Much like Titans, I hadn’t, up until now, made the effort to read any issues of Deathstroke from the current series, and if it weren’t for the Lazarus Contract arc, well, let’s just say that I am glad that the Lazarus Contract has pulled me into reading the series. Why am I so interested now? There is a line in the description of this issue that sums it up. From DC, “Find out what happens when the World’s Deadliest Assassin becomes the Fastest Man Alive!” What a thought, right?
As much as I like the idea of having the world’s deadliest assassin become the fastest man alive, I also have an issue with it. In Deathstroke #19 there is a scene/collection of scenes where Deathstroke takes a break from his main mission—to stop his son from being killed—and kills four unsuspecting targets that are in various locations around the world. This is a great scene, I loved it, but it also left me feeling the need to call bullshit.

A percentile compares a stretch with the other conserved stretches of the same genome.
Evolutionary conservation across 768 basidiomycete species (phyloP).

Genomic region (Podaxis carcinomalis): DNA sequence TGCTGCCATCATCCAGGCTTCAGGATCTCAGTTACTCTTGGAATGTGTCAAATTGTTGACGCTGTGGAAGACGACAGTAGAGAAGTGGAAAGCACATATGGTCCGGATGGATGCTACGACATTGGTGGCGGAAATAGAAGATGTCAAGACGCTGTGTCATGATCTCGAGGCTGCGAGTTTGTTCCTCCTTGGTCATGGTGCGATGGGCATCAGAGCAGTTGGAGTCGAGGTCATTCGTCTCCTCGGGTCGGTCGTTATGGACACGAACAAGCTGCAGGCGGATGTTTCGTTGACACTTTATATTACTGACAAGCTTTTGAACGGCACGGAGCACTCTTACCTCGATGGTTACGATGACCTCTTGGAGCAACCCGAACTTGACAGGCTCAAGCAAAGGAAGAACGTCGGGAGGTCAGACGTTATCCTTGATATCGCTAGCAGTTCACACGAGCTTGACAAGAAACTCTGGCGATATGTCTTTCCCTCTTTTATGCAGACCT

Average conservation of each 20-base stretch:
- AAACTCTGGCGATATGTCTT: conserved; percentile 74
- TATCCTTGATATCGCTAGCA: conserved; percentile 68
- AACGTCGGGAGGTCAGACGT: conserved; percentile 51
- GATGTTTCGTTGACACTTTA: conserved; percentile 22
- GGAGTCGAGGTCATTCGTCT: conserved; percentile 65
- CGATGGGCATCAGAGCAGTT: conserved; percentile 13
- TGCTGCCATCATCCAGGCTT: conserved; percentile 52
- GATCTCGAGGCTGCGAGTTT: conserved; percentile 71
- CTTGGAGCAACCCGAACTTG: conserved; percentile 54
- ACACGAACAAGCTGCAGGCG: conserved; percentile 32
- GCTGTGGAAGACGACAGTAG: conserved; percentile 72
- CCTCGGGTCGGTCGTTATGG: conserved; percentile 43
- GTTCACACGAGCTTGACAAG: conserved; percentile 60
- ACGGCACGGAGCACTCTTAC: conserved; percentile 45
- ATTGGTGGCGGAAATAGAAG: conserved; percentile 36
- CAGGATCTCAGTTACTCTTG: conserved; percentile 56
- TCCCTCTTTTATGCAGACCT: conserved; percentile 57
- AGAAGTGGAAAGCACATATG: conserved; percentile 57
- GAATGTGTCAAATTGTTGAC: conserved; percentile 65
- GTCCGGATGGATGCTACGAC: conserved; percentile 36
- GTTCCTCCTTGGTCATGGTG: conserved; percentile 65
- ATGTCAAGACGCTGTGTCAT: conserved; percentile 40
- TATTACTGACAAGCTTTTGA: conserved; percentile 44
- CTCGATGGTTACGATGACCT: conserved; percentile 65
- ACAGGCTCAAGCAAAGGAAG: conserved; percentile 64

My thinking is this: If Deathstroke can travel around Earth, and then in turn kill four unsuspecting victims in a minute’s time, wouldn’t he also be able to take out the Titans and the Teen Titans and hell, Batman? Sure, why wouldn’t he have been able to get all this done in under a minute? He could have, but didn’t, and frankly I can’t find any reason why he’d hold back. Because Charlie, you’re reading a comic book, and killing everyone, everywhere, right now, is bad for sales… I digress.
Aside from my little rant there, I enjoyed this book and recommend it to even those who don’t see themselves as fans of Deathstroke. I was pleasantly surprised by the amount of depth and emotion that writer Christopher Priest incorporated into the story.
I can’t wait to see how this arc ends.